The diagnosis and treatment of pyloric stenosis in infants has been well established for many years.1 The incidence of pyloric stenosis in premature infants is unusual,1 the presentation is atypical,2-5 and the diagnosis delayed, if not difficult.2-5 Recently, four premature infants with pyloric stenosis demonstrated these features and underscored the limitations of ultrasonographic imaging in premature infants.5,6
Patient Reports.Patient 1. A premature male infant (weighing 2100 g at 35 weeks' gestation) with the onset of nonprojectile vomiting at 6 weeks of age was evaluated by ultrasound at 7 weeks of age. Ultrasound findings were normal (pyloric muscle thickness, 2.4 mm), and vomiting persisted. An upper gastrointestinal contrast study performed at 8 weeks of age confirmed pyloric stenosis.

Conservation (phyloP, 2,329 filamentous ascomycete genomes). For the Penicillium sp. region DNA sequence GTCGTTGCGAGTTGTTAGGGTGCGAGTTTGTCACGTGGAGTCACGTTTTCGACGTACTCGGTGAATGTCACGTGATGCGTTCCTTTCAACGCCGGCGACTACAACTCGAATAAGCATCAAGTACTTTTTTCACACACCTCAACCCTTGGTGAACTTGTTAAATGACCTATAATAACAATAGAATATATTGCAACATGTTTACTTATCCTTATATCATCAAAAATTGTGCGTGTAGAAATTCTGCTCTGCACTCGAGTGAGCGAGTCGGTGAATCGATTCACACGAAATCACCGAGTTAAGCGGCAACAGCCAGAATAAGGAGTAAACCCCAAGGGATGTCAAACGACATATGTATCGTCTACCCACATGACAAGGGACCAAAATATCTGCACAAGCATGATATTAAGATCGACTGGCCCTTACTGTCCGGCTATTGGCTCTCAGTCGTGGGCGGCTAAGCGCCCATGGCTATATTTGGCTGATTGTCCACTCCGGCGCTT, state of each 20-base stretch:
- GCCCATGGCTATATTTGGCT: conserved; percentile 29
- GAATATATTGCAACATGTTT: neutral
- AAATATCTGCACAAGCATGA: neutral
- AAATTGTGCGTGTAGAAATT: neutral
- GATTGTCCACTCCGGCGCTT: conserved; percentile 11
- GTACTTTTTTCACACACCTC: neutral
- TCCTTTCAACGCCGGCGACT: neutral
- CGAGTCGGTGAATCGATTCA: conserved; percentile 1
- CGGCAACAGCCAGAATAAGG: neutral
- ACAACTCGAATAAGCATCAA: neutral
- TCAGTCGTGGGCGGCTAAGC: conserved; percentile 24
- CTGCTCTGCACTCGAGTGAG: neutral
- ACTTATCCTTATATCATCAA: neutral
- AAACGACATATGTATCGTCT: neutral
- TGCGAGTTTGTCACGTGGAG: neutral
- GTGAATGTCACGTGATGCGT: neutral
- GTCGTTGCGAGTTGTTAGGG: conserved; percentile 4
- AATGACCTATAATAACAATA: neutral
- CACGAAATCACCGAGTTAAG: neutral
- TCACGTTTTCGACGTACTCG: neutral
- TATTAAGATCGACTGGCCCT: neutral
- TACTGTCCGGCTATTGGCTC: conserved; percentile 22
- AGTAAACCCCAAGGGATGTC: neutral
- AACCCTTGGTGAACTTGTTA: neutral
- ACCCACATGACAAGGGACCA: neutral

Patient 2. A premature male infant (weighing 1610 g at 31 weeks' gestation) with the onset of nonbilious nonprojectile vomiting at 5 weeks of age was evaluated